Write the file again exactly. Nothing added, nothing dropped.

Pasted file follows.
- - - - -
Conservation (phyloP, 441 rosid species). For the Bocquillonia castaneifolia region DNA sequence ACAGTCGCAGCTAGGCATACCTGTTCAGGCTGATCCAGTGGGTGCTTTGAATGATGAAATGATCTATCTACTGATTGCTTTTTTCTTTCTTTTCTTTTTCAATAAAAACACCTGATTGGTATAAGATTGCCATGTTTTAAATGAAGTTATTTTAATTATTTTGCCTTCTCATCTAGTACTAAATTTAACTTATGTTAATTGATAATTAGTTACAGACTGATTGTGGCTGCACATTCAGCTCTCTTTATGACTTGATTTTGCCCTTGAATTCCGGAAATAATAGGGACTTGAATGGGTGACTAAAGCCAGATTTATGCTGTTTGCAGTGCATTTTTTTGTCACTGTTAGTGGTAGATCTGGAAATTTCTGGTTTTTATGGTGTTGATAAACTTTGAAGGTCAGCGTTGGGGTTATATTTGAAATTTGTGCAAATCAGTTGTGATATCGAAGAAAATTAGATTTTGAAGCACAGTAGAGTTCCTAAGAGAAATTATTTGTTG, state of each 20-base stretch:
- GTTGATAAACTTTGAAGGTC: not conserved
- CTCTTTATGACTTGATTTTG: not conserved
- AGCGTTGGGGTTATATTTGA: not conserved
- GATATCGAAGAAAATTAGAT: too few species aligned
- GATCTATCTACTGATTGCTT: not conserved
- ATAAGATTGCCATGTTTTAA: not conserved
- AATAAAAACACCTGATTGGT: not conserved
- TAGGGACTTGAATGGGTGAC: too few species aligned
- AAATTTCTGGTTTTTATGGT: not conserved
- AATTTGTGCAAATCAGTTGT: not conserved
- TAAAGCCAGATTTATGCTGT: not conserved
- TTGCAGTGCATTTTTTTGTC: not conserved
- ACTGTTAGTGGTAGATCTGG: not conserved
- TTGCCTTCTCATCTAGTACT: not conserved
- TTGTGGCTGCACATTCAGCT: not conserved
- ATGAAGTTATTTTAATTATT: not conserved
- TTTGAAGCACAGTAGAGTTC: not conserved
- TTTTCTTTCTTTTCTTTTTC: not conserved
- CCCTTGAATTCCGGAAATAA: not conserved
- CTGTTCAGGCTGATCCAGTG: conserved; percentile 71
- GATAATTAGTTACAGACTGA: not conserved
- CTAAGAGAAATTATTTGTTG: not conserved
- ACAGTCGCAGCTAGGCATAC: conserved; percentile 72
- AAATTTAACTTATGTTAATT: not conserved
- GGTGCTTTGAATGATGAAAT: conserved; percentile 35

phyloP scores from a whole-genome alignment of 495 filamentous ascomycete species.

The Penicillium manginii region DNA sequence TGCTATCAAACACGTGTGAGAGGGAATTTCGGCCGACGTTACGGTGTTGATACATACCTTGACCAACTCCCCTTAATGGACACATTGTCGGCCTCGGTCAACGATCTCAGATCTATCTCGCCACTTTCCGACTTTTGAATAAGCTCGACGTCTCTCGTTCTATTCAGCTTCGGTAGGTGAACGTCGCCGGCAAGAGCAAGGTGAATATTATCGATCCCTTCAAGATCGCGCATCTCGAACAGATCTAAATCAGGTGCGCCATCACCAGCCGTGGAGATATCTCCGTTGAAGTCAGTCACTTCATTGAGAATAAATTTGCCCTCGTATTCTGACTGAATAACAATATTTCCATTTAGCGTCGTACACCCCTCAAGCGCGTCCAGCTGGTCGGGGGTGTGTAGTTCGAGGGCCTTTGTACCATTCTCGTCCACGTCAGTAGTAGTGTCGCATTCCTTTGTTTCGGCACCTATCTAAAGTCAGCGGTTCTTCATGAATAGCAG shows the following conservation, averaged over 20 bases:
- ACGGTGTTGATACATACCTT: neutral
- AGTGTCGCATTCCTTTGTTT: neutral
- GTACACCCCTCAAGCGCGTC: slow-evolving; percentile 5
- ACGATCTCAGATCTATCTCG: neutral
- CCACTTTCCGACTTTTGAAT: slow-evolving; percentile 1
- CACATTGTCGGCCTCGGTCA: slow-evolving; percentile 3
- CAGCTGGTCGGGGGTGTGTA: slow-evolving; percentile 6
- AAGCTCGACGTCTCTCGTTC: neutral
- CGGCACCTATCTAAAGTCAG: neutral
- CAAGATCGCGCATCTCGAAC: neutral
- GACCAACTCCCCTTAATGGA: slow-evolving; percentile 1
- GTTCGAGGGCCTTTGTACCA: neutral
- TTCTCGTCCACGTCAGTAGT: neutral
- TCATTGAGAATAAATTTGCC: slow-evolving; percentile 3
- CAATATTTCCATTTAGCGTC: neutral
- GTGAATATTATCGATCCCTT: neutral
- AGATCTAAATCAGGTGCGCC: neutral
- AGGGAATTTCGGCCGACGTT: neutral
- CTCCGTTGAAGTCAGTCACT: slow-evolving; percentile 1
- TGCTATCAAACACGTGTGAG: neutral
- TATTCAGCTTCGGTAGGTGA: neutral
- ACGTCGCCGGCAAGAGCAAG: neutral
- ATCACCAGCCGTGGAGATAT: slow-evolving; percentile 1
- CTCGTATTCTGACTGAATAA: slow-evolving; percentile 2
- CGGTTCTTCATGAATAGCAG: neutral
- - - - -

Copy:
Conservation (phyloP, 441 rosid species). For the Bocquillonia castaneifolia region DNA sequence ACAGTCGCAGCTAGGCATACCTGTTCAGGCTGATCCAGTGGGTGCTTTGAATGATGAAATGATCTATCTACTGATTGCTTTTTTCTTTCTTTTCTTTTTCAATAAAAACACCTGATTGGTATAAGATTGCCATGTTTTAAATGAAGTTATTTTAATTATTTTGCCTTCTCATCTAGTACTAAATTTAACTTATGTTAATTGATAATTAGTTACAGACTGATTGTGGCTGCACATTCAGCTCTCTTTATGACTTGATTTTGCCCTTGAATTCCGGAAATAATAGGGACTTGAATGGGTGACTAAAGCCAGATTTATGCTGTTTGCAGTGCATTTTTTTGTCACTGTTAGTGGTAGATCTGGAAATTTCTGGTTTTTATGGTGTTGATAAACTTTGAAGGTCAGCGTTGGGGTTATATTTGAAATTTGTGCAAATCAGTTGTGATATCGAAGAAAATTAGATTTTGAAGCACAGTAGAGTTCCTAAGAGAAATTATTTGTTG, state of each 20-base stretch:
- GTTGATAAACTTTGAAGGTC: not conserved
- CTCTTTATGACTTGATTTTG: not conserved
- AGCGTTGGGGTTATATTTGA: not conserved
- GATATCGAAGAAAATTAGAT: too few species aligned
- GATCTATCTACTGATTGCTT: not conserved
- ATAAGATTGCCATGTTTTAA: not conserved
- AATAAAAACACCTGATTGGT: not conserved
- TAGGGACTTGAATGGGTGAC: too few species aligned
- AAATTTCTGGTTTTTATGGT: not conserved
- AATTTGTGCAAATCAGTTGT: not conserved
- TAAAGCCAGATTTATGCTGT: not conserved
- TTGCAGTGCATTTTTTTGTC: not conserved
- ACTGTTAGTGGTAGATCTGG: not conserved
- TTGCCTTCTCATCTAGTACT: not conserved
- TTGTGGCTGCACATTCAGCT: not conserved
- ATGAAGTTATTTTAATTATT: not conserved
- TTTGAAGCACAGTAGAGTTC: not conserved
- TTTTCTTTCTTTTCTTTTTC: not conserved
- CCCTTGAATTCCGGAAATAA: not conserved
- CTGTTCAGGCTGATCCAGTG: conserved; percentile 71
- GATAATTAGTTACAGACTGA: not conserved
- CTAAGAGAAATTATTTGTTG: not conserved
- ACAGTCGCAGCTAGGCATAC: conserved; percentile 72
- AAATTTAACTTATGTTAATT: not conserved
- GGTGCTTTGAATGATGAAAT: conserved; percentile 35

phyloP scores from a whole-genome alignment of 495 filamentous ascomycete species.

The Penicillium manginii region DNA sequence TGCTATCAAACACGTGTGAGAGGGAATTTCGGCCGACGTTACGGTGTTGATACATACCTTGACCAACTCCCCTTAATGGACACATTGTCGGCCTCGGTCAACGATCTCAGATCTATCTCGCCACTTTCCGACTTTTGAATAAGCTCGACGTCTCTCGTTCTATTCAGCTTCGGTAGGTGAACGTCGCCGGCAAGAGCAAGGTGAATATTATCGATCCCTTCAAGATCGCGCATCTCGAACAGATCTAAATCAGGTGCGCCATCACCAGCCGTGGAGATATCTCCGTTGAAGTCAGTCACTTCATTGAGAATAAATTTGCCCTCGTATTCTGACTGAATAACAATATTTCCATTTAGCGTCGTACACCCCTCAAGCGCGTCCAGCTGGTCGGGGGTGTGTAGTTCGAGGGCCTTTGTACCATTCTCGTCCACGTCAGTAGTAGTGTCGCATTCCTTTGTTTCGGCACCTATCTAAAGTCAGCGGTTCTTCATGAATAGCAG shows the following conservation, averaged over 20 bases:
- ACGGTGTTGATACATACCTT: neutral
- AGTGTCGCATTCCTTTGTTT: neutral
- GTACACCCCTCAAGCGCGTC: slow-evolving; percentile 5
- ACGATCTCAGATCTATCTCG: neutral
- CCACTTTCCGACTTTTGAAT: slow-evolving; percentile 1
- CACATTGTCGGCCTCGGTCA: slow-evolving; percentile 3
- CAGCTGGTCGGGGGTGTGTA: slow-evolving; percentile 6
- AAGCTCGACGTCTCTCGTTC: neutral
- CGGCACCTATCTAAAGTCAG: neutral
- CAAGATCGCGCATCTCGAAC: neutral
- GACCAACTCCCCTTAATGGA: slow-evolving; percentile 1
- GTTCGAGGGCCTTTGTACCA: neutral
- TTCTCGTCCACGTCAGTAGT: neutral
- TCATTGAGAATAAATTTGCC: slow-evolving; percentile 3
- CAATATTTCCATTTAGCGTC: neutral
- GTGAATATTATCGATCCCTT: neutral
- AGATCTAAATCAGGTGCGCC: neutral
- AGGGAATTTCGGCCGACGTT: neutral
- CTCCGTTGAAGTCAGTCACT: slow-evolving; percentile 1
- TGCTATCAAACACGTGTGAG: neutral
- TATTCAGCTTCGGTAGGTGA: neutral
- ACGTCGCCGGCAAGAGCAAG: neutral
- ATCACCAGCCGTGGAGATAT: slow-evolving; percentile 1
- CTCGTATTCTGACTGAATAA: slow-evolving; percentile 2
- CGGTTCTTCATGAATAGCAG: neutral